Palin has spoken excitedly in interviews about meeting with the writers of Alaska’s constitution in order to hear their interpretation and reasoning for what they wrote.
I just received a message from Justice Carpeneti that Tom Stuart passed away tonight at Bartlett Hospital. I think he was 88 years old. It made me think of the comment you made the other day to the ADN Editorial Board about how young Alaska is and how lucky we are to be able to talk to those that were part of the constitutional convention. We lost another historic figure tonight.
I can work with Beth and Sharon in the morning to get additional information and prepare a statement for you.
Oh shoot! That is sad – and you’re right I was referring to him also wth ADN. He kept inviting me and my family to go to dinner… I thought we’d really be burdening him, even if we had him over here, so I kept putting it off and putting it off. Shoot- another lesson learned and I could kick myself for not.
Yes- we need a presser on this. He was so sweet and wise and every time I spoke to him he was a wonderful counselor. We lost a wealth of Alaskan knowledge last night, but can forever hold on to his Alaskan spirit and his guidance for the future if we abide by the constitution he helped create.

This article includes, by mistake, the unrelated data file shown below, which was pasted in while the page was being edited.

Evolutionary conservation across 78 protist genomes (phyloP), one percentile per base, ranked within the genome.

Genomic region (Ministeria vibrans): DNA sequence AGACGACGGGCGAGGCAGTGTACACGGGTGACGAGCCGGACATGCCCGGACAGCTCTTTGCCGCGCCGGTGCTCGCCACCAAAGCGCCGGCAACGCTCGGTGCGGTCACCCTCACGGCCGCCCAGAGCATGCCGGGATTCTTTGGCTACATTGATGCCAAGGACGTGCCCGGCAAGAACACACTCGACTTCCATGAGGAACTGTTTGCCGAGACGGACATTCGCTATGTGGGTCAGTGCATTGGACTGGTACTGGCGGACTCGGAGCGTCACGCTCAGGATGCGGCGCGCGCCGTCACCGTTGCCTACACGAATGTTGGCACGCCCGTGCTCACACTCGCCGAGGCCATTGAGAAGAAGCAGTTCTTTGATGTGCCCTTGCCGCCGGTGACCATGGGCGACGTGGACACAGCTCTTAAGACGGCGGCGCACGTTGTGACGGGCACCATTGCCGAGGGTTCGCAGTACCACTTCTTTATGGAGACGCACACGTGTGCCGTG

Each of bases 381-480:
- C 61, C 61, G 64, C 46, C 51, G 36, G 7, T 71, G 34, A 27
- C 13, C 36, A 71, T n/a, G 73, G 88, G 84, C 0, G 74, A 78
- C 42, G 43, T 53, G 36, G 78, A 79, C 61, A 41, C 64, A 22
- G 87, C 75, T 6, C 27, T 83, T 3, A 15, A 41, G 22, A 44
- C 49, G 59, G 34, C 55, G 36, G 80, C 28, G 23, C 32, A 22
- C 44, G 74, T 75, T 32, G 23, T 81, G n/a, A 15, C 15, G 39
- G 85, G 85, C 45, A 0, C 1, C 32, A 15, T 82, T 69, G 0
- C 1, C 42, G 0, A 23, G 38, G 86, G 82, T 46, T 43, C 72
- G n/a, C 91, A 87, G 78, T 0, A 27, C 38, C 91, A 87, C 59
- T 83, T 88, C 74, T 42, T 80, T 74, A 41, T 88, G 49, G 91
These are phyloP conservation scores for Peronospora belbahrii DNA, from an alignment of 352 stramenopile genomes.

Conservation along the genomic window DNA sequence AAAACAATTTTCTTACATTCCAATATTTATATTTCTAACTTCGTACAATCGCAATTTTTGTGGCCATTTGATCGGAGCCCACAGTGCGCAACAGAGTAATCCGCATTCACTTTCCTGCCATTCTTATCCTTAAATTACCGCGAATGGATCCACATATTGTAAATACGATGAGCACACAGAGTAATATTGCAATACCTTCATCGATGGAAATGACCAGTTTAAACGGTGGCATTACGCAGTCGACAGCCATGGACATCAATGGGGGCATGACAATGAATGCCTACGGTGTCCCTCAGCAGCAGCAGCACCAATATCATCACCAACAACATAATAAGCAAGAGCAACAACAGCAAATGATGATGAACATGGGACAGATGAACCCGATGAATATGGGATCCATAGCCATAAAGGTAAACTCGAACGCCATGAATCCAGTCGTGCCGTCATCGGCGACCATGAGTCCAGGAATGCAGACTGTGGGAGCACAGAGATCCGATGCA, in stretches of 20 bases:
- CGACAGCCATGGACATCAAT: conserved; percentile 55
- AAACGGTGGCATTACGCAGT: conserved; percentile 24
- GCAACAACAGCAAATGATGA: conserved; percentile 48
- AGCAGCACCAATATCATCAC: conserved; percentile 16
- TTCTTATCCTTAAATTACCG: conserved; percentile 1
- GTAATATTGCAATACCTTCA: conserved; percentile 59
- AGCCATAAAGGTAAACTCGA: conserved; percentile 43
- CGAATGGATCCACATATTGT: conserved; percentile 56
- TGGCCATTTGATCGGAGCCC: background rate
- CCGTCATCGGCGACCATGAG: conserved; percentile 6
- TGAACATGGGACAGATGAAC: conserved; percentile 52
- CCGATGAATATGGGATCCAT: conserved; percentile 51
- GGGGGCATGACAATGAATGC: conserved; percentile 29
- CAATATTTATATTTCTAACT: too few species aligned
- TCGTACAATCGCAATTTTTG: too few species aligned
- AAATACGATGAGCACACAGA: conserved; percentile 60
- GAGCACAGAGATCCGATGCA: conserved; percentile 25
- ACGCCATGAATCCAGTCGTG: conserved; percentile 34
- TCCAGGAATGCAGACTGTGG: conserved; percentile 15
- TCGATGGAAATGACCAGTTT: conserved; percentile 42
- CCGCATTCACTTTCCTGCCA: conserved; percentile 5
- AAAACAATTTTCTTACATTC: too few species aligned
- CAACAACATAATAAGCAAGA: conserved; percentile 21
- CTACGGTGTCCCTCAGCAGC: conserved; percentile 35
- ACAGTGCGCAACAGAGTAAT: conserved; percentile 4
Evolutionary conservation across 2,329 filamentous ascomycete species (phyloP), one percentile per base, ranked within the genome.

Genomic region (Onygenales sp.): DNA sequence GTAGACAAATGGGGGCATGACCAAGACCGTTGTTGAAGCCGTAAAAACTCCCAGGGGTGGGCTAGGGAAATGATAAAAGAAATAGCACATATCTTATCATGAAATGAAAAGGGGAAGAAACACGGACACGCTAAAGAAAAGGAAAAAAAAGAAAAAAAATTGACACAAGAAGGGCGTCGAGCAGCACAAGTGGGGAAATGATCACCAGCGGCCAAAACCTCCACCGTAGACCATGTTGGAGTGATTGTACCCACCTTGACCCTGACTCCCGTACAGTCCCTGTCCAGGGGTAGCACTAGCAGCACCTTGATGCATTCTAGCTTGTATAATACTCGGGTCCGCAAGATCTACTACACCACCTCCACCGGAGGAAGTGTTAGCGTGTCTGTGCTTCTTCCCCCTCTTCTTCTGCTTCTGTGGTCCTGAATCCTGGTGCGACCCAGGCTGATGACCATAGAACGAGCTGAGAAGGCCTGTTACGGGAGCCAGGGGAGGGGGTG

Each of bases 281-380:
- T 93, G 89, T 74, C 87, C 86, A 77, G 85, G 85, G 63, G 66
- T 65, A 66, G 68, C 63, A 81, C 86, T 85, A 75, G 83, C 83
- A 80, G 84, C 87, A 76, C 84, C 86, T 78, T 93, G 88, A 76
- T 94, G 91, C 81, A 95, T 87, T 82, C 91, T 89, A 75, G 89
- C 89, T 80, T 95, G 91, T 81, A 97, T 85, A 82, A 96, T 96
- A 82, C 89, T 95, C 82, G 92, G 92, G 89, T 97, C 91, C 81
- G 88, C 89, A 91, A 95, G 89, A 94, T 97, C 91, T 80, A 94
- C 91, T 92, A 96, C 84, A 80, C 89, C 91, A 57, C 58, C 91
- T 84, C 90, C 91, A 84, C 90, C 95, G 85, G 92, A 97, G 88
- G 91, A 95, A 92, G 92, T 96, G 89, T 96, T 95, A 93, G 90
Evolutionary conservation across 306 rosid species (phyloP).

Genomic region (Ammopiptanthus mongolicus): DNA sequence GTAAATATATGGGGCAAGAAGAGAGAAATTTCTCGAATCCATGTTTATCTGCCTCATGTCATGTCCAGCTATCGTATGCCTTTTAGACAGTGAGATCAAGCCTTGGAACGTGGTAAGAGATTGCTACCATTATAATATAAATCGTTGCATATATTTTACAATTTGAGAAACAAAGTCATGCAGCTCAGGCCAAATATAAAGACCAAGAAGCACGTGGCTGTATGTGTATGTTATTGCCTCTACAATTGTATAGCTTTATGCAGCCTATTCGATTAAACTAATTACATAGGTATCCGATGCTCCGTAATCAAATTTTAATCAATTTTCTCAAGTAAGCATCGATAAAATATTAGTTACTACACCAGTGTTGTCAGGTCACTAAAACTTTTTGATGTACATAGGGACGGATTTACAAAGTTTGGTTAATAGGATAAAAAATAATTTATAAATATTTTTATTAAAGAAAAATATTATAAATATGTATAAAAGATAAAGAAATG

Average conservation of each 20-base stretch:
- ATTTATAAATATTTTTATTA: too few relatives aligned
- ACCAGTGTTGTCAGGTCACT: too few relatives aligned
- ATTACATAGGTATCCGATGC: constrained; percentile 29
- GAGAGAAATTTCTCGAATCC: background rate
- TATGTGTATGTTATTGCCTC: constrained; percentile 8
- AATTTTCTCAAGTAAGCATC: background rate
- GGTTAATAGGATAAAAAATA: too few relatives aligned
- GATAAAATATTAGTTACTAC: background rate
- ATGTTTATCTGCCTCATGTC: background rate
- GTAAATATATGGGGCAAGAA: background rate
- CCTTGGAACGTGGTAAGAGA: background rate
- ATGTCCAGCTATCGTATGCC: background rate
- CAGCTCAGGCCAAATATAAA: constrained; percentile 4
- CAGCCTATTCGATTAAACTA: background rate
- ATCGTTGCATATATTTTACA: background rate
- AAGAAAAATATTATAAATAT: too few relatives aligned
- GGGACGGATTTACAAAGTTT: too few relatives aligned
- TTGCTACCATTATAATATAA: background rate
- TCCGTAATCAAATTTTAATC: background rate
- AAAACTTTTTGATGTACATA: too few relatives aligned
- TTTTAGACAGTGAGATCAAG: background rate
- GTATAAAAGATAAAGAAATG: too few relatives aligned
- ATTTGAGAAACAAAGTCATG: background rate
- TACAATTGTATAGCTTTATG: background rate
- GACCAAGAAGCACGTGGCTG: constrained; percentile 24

Also, when interviewing Morgan Christian for Supreme Court, she mentioned he is the reason she ended up staying in Alaska for her career, if anyone wanted to incorporate her in the presser.
Article on Stewart here:
Stewart, who would have turned 89 on New Year’s Day, was the secretary of the Alaska Constitutional Convention, the man who plotted a road map for a document that has been lauded over the decades.
“He’s kind of like Alaska’s Ben Franklin,” said state Supreme Court Justice Bud Carpeneti of Juneau, who took Stewart’s Superior Court seat in 1981 when Stewart retired. “He was there at the founding of the state and played a very important part in it.”
Stewart served in the territorial House of Representatives, was a senator in the first State of Alaska legislative session and spent 15 years as a Superior Court judge.
It was Stewart who spearheaded legislation that created a constitutional convention in the years leading to statehood. It was Stewart who steered the convention out of Juneau and onto the University of Alaska campus in Fairbanks. It was Stewart who pushed for the elected delegates to be nonpartisan.
He was awarded bronze and silver stars for valor during World War II, during which his skills as a skier landed him in the Army’s 10th Mountain Division. Decades later he was still skiing and climbing.
“He went to Seward in the 1950s and bought a used rope tow from the Army for $50, and that was (Juneau’s) first rope tow,” Steve Stewart said.
He recited long narrative poems from memory and was a natural storyteller, Carpeneti said.
“I kick myself for not recording everything the man ever said to me,” he said. “He had such an amazing life. It’s hard to express in five minutes. You need a book.”